As a result, during the circuit breaker last year from April to June, Great Eastern was not caught out by the movement curbs. From their homes, customers could purchase insurance policies online and opt for tele-advisory services via video conferencing. Customers have 24/7 access to their policy information and can update their particulars and make service requests through an online portal and mobile app.
All these helped to simplify administrative processes and shorten response times, leading to improved customer service.
Says Ms Ruth Ng: "This was all very new to us then, but the company was very prompt in rolling out initiatives to help us to transit into the new normal of working remotely and having online client meetings seamlessly."
A veteran in the industry, Mr Ng is also keeping up with the times. From the old ways of prospecting and recruitment, he has since picked up from his daughters and younger colleagues the new and innovative ways to conduct business, such as through digital marketing.
"There is a DNA of innovation that inspires me to continue growing. The management is consistently open to feedback so there is a culture that encourages sharing, learning and collaboration. I've grown with Great Eastern, and it has become a second family to me."
Specialised training to meet changing consumer needs
Even as the industry has evolved, Ms Ruth Ng is upfront about the old stereotypes she still has to debunk as a financial representative.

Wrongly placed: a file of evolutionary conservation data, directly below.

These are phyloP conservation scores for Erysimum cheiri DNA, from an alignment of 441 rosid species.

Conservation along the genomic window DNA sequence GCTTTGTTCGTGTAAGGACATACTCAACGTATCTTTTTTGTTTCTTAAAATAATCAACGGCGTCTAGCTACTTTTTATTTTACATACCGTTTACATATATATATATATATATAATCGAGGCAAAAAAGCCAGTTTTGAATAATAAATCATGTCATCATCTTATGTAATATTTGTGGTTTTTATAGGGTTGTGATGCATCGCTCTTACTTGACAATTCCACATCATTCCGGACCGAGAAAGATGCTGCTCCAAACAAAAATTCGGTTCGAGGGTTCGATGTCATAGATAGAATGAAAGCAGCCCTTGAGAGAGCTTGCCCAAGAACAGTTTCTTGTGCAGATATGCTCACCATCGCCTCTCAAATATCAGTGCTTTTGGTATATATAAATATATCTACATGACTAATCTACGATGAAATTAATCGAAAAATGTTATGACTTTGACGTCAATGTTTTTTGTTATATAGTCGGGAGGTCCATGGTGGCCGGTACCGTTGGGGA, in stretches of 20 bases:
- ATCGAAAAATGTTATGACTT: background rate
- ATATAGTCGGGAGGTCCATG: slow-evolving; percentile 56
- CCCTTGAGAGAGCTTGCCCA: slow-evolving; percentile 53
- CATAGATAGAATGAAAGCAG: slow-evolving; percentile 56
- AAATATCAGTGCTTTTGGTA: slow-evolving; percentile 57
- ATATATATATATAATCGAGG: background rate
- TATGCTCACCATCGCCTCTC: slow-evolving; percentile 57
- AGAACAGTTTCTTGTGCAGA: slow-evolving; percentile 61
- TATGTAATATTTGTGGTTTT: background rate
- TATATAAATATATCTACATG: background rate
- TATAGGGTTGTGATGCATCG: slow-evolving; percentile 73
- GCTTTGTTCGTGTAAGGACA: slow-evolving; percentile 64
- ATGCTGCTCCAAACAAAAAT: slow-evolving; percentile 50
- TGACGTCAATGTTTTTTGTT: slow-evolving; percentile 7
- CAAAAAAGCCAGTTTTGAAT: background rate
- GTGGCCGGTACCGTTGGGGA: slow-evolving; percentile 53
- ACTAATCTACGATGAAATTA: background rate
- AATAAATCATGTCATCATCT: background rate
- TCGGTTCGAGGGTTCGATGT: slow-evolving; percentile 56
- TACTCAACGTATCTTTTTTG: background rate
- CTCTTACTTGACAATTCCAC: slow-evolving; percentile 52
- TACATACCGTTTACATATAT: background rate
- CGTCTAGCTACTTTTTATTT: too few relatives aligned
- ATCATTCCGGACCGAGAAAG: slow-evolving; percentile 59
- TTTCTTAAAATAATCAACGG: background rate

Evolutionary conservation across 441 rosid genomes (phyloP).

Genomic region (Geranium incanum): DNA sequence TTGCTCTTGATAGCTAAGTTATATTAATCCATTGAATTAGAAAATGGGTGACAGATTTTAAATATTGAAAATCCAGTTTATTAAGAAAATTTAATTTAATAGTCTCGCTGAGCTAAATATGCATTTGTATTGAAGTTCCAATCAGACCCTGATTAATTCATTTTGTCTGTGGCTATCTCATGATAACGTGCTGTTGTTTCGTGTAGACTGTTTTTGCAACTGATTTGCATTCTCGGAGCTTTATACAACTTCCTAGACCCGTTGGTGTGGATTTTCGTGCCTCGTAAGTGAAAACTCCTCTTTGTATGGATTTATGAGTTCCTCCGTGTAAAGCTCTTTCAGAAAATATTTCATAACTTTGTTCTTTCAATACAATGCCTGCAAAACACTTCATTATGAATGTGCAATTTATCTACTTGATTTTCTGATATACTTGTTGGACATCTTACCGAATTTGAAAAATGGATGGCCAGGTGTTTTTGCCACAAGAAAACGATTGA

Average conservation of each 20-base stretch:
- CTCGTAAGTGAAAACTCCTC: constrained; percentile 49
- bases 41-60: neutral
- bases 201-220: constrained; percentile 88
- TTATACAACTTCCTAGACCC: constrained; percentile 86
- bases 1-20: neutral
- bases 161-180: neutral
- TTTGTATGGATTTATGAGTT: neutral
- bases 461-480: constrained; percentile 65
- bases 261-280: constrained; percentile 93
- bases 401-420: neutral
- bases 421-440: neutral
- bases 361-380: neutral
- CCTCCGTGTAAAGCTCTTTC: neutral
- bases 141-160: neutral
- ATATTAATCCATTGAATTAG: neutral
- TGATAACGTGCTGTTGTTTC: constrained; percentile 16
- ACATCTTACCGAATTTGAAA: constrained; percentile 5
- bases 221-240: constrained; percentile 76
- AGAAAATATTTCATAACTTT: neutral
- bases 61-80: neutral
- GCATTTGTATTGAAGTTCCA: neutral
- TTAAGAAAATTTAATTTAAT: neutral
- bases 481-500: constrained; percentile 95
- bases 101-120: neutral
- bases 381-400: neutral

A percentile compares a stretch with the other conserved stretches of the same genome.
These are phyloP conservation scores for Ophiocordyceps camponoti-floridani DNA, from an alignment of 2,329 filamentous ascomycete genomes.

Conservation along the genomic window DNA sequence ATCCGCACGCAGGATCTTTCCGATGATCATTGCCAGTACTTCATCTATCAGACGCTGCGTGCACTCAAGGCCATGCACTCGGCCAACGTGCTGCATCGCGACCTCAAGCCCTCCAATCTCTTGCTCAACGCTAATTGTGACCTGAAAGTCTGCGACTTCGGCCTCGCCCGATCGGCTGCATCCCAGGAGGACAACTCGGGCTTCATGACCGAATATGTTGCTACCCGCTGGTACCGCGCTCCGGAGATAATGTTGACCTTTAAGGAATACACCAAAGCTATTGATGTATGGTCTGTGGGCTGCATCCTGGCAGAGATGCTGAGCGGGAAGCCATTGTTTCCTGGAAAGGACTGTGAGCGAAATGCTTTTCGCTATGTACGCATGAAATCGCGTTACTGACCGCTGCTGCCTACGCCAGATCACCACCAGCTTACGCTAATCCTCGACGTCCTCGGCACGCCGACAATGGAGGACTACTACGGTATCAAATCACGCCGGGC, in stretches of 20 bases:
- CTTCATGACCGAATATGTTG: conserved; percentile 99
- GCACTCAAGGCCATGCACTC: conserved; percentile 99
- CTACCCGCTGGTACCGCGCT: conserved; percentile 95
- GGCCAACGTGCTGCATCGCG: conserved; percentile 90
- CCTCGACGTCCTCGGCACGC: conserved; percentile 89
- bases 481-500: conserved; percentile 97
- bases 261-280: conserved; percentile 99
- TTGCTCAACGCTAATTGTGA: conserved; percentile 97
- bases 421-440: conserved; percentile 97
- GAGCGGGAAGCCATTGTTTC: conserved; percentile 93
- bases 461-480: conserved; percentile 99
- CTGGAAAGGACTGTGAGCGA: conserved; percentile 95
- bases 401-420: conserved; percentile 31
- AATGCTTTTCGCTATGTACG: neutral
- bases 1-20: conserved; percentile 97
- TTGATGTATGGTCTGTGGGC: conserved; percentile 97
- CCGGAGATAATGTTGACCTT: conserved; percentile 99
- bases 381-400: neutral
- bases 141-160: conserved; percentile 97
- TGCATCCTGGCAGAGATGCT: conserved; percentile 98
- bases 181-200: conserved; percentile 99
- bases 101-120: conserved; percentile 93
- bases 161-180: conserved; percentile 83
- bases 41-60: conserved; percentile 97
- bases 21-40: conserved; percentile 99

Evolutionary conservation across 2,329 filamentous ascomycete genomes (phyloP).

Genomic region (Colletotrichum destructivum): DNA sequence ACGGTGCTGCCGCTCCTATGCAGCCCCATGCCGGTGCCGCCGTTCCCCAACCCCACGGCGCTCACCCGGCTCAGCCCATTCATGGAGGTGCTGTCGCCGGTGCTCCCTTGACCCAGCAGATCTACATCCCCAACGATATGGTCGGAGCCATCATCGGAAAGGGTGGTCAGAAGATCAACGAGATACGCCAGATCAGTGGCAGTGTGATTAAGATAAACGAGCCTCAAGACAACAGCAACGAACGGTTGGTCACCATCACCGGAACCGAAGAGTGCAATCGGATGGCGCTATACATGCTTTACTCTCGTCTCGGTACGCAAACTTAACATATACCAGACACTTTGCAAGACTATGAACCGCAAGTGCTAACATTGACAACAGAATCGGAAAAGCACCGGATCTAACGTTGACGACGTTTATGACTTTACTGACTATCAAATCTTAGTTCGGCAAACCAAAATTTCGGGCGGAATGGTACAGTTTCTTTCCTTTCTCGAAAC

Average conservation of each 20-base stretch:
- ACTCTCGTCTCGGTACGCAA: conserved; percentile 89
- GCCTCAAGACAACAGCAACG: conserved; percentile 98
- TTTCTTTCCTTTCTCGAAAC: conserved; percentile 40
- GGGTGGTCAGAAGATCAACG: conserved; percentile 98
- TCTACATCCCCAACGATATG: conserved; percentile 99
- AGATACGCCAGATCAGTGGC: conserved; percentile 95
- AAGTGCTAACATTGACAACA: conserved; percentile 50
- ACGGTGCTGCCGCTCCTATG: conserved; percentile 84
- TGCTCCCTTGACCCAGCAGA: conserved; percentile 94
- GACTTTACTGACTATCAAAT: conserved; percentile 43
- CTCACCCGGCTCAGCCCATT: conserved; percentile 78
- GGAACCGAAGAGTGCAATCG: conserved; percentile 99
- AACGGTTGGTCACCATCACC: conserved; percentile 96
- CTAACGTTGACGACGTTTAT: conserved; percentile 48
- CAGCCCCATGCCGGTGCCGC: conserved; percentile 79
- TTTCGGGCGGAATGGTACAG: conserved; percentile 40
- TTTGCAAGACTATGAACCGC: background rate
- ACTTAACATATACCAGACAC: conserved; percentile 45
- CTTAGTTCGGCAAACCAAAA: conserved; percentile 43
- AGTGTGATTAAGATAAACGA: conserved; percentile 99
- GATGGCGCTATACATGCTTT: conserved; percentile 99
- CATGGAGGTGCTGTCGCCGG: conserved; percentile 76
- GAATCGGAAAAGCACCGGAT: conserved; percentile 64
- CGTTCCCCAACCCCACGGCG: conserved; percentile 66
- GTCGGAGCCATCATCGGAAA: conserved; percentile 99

"There is still a negative perception about the industry, and insurance agents as being just salespersons. However, the work we do involves a lot more advisory than sales, and customers are at the heart of the business," she says.
In response to this generation's greater awareness of financial planning and the need for holistic insurance solutions, Great Eastern has grown its financial representative network to over 5,000-strong to meet the changing landscape and now serves over two million customers in Singapore.
Mr Patrick Peck, managing director of Regional Agency, Financial Advisory and Bancassurance, explains: "Financial planning should be done holistically and for the long term, taking into account both protection as well as wealth creation and management solutions. While we are fully digitally enabled, we value the personal touch and the trust built between our financial representatives and customers."
Great Eastern empowers its financial representatives by continually coming up with relevant products, and training and development programmes to reskill and upskill. Its structured training roadmap includes virtual classroom training and webinars to cover areas such as product knowledge, systems and process knowledge, as well as soft skills and sales modules.
Helmed by veteran trainers and partners, its in-house training academy Centre for Excellence delivers programmes mapped to the Institute of Banking and Finance Singapore's Skills Framework for Financial Services.
"I believe the next generation of insurance is going to be transformative as we welcome more digital ways of prospecting and advisory, and Great Eastern is at the forefront of that with robust resources and support," says Ms Ruth Ng.
She cites new trends in the industry, such as the Great Eastern mobile app and Great Eastern Rewards app - offering dining, shopping and entertainment deals - that are well received by younger customers.
As a Gen Z herself, Ms Rachel Ng also sees the wealth of opportunities that can be tapped in this new digital age: "I hope to leverage these digital means to reach out to more people and help them systematically work towards their financial and life goals."